Draft Environment Bill published

Thursday 20th December 2018

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Warwickshire Wildlife Trust calls for major improvements to draft Environment Bill to put nature into recovery

The draft Environment Bill published by the Government does not go far enough to tackle the serious environmental challenges we face or provide legal certainty for the future of our natural world, say The Wildlife Trusts. And nor does the accompanying policy note.

The Bill and policy note fall short in a number of ways:

1. The proposed green watchdog is too weak. Much more is needed if it is to bear any comparison to the environmental enforcement powers currently held by the European Commission and Court. To do this the watchdog would need to be more independent and able to hold the whole Government to account, including through having powers to issue fines if the Government fails to implement environmental legislation properly.

2. The Policy Note misses out Nature Recovery Networks. We are disappointed that it fails to propose key measures needed to secure nature’s recovery; not least requiring the production of nature recovery network maps and compliance with these. (See The Wildlife Trusts’ Wilder Britain proposals.)

The Government has committed in its manifesto to being the first generation to leave the environment in a better state than it found it. Leaving the E.U. and then introducing a weak Environment Bill will not achieve this. The Wildlife Trusts believe that this Bill, so far, is not good enough.

Nothing can replace the full powers now held by the EU and European Court of Justice that have forced us to clean up our rivers and seas and protect key wildlife sites. But a really powerful independent watchdog would make a big difference.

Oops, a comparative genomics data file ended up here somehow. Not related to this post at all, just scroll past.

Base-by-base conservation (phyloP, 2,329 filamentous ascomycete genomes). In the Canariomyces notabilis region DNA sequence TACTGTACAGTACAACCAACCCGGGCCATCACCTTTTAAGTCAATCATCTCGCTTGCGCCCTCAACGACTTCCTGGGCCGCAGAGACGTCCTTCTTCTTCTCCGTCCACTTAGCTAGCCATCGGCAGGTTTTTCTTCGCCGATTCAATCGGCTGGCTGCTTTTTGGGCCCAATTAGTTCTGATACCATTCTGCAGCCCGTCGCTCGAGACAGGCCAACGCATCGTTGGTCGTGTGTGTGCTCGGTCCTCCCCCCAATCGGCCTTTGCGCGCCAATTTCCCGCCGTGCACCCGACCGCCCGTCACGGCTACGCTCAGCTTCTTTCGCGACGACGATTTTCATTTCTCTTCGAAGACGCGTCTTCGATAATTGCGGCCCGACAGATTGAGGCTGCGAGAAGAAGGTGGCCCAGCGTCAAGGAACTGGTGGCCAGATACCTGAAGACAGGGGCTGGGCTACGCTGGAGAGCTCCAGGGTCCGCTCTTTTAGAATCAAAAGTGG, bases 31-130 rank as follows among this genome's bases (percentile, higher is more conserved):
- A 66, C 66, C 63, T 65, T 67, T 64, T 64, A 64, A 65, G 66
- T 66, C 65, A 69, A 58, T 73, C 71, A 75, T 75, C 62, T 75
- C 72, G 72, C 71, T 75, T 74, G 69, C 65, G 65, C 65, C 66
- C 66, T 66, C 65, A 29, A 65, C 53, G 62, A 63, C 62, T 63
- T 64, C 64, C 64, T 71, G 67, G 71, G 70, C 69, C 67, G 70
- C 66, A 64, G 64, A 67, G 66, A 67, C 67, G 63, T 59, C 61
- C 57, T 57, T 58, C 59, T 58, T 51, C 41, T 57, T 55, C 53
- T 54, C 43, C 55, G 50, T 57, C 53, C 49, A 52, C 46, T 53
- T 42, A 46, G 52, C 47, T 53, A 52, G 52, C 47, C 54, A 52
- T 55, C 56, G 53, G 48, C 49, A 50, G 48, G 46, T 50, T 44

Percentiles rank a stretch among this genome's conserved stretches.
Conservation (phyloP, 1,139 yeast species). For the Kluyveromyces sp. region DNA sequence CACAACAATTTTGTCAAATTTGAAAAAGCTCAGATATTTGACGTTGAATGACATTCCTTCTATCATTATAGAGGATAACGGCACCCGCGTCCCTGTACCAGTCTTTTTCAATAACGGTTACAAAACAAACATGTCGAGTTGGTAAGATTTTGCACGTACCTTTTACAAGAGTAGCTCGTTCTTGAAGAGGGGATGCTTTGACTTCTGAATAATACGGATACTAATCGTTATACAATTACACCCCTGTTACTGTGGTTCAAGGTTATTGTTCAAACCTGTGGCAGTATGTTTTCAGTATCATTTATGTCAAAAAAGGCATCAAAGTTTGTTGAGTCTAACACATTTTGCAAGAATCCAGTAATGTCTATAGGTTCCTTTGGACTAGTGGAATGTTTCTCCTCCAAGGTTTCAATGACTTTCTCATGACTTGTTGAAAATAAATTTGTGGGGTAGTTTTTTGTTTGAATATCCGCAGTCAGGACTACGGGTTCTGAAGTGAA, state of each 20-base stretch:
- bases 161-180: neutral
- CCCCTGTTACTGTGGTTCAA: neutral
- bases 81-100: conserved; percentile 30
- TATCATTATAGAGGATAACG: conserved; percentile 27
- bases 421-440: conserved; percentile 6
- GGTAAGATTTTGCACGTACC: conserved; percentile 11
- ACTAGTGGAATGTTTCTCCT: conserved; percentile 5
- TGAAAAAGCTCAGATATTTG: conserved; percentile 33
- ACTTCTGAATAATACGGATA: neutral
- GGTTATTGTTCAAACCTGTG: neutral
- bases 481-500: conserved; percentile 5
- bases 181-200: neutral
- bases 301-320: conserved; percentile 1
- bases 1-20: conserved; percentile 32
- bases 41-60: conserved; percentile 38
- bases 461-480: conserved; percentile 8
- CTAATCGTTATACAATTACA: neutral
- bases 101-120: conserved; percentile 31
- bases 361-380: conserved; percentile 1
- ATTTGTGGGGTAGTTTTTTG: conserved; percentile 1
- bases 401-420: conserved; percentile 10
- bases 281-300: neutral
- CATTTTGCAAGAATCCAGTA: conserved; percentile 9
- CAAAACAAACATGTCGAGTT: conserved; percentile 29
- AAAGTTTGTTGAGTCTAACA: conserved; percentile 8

Stephanie Hilborne OBE, Chief Executive of The Wildlife Trusts, says:

“We fought hard to secure this Environment Bill and recognise that Defra has worked hard to produce it, but the stark reality is that other Government Departments have weakened the draft substantially. Wildlife is in freefall and the Government’s proposals for a new Environment Bill fall well short of what is needed to leave the environment in a better state for the next generation.

Now Ministers and MPs must improve upon this draft Bill to create a bold, visionary piece of legislation proportionate to the vast environmental challenge we face. Unless they do, we will regret losing still more wildlife and the health of our ecosystems for generations to come. Critically, an ambitious Bill would put nature’s recovery on to a statutory footing by mapping out where wildlife must be protected and where habitats must be improved – a Nature Recovery Network on land and at sea.”

We need the Environment Bill to give us:

• Nature Targets: legal targets for nature's recovery that politicians must ultimately achieve and regularly report on progress towards e.g. safer air to breathe in our cities.

• A Nature Recovery Network: a joined-up network of habitats that provide enough space for wildlife to recover and for people to thrive.

o Legislation is needed to drive the creation of Nature Recovery Networks, mapped and delivered locally, to protect and join-up important places for wildlife, to bring nature into every neighbourhood and to ensure everyone, whatever their background, has access to wildlife-rich natural green space.

Ed Green, Chief Executive of Warwickshire Wildlife Trust, says:

“The time to act is now. We have the opportunity in Warwickshire, through our local MPs, to play our part in a national groundswell of support for a more ambitious Environment Bill capable of delivering nature’s recovery, and we’re calling on our members and the public for help. MPs want to know what it is you care about. Not only do they want to hear from you, they have a duty to listen - their job is to represent you in Parliament, so be a voice for wildlife and let them know that we need their commitment to a robust Environment Bill.”

The Wildlife Trusts are asking people to meet their MP in person to discuss the need for a strong Environment Act – here. Over a thousand people have contacted MPs nationally.

Read about The Wildlife Trusts’ vision for a Nature Recovery Network here.